And so I start­ed to research and curate exper­i­men­tal games that chal­lenged the pop­u­lar con­cep­tions of the medi­um. These weren’t rac­ing games. These weren’t fight­ing games. These were games that com­plete­ly blew every­one’s expec­ta­tions away. This is actu­al­ly from a game called Lose/Lose cre­at­ed by an artist named Zach Gage. It looks just like the video game Space Invaders, except for every alien you kill, you ran­dom­ly delete a file on your com­put­er. This is a pret­ty unusu­al con­cept because nor­mal­ly when you take actions in games there are no con­se­quences in real life. Not so with this project. And I thought that was so, so, so fascinating.

But my class­mates and my pro­fes­sors were extreme­ly skep­ti­cal of this. And they often dis­cour­aged me from mov­ing for­ward with my stud­ies in games. But slow­ly, labo­ri­ous­ly, I knew how to legit­imize my work by pro­vid­ing his­tor­i­cal prece­dents and cul­tur­al con­text for the projects. And so grad­u­al­ly I was invit­ed to do more and more cura­to­r­i­al projects with muse­ums and insti­tu­tions like the SF MoMA in San Francisco, and the Museum of Contemporary Art in Los Angeles. And my work became hard­er to dismiss.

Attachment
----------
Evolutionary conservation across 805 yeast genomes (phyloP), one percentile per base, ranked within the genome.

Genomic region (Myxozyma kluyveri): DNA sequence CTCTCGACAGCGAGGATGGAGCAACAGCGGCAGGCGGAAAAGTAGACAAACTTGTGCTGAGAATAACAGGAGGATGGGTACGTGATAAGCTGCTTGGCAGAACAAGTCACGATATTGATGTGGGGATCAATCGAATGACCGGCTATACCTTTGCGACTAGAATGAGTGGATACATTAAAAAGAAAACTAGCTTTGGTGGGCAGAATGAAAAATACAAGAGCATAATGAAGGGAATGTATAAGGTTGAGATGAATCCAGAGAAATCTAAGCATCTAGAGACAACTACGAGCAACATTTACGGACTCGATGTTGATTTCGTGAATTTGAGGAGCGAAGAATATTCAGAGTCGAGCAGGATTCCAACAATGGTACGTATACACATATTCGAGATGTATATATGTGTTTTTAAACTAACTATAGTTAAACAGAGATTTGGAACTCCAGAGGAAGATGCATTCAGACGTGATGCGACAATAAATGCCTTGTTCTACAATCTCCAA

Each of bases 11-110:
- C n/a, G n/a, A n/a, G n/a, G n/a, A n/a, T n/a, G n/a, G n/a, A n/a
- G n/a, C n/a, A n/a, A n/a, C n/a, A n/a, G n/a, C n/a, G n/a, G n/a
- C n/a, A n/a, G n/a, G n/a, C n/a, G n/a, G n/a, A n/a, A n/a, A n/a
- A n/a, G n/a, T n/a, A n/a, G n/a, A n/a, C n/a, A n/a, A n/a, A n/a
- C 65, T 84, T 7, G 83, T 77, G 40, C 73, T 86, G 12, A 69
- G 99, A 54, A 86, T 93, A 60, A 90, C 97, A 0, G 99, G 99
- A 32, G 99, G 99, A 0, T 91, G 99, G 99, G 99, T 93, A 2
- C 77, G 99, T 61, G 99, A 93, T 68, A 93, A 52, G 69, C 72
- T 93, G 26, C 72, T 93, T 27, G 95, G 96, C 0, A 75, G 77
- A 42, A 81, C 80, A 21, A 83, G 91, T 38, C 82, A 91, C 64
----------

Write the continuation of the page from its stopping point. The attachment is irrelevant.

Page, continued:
This is an exam­ple of one of my games projects, which we called Horizon.” It was a press con­fer­ence and exhi­bi­tion ded­i­cat­ed to exper­i­men­tal games, includ­ing a Swiss project called Laser Cabinet”, which you you see up here, by artist named Khalil Kloush. And it’s a lot of fun to do

Two photos: a woman seated in a meditation pose in front of an Atari 2600 system; a man lying on the floor with headrest and headphones on

This is from anoth­er project called Ahhhcade” that we did in 2013 at the SF MoMA in col­lab­o­ra­tion with Babycastles, an artist-run space based in New York. This show was called Ahhhcade, and it was a show of med­i­ta­tive and non-competitive video games.

So, I worked with a lot of inde­pen­dent cura­to­r­i­al projects with video games. I did some arts jour­nal­ism. I worked in an edu­ca­tion depart­ment at a muse­um. But it was all very very piece­meal. I was always kind of look­ing for the next thing, try­ing to fig­ure out how I could piece all of my inter­ests togeth­er to make a liv­ing. And I did that for a long time, and then I was invit­ed to come work at Autodesk Pier 9 workshop.

Logos for various Autodesk products: Maya, instructables.com, AutoCAD

Autodesk, as Sophie men­tioned is a soft­ware com­pa­ny that makes these prod­ucts, as well as many oth­ers. And we make design soft­ware for basi­cal­ly every indus­try you can imag­ine. We have offices all over the world, includ­ing in Neuchatel. 

View from across water of the Pier 9 facility.

And this is our office! It’s pret­ty cool. That’s where I work. It’s Autodesk’s dig­i­tal fab­ri­ca­tion facil­i­ty, and that’s where we real­ly have an oppor­tu­ni­ty to refine the con­nec­tion between our design soft­ware and dig­i­tal fab­ri­ca­tion machines that bring those designs to life.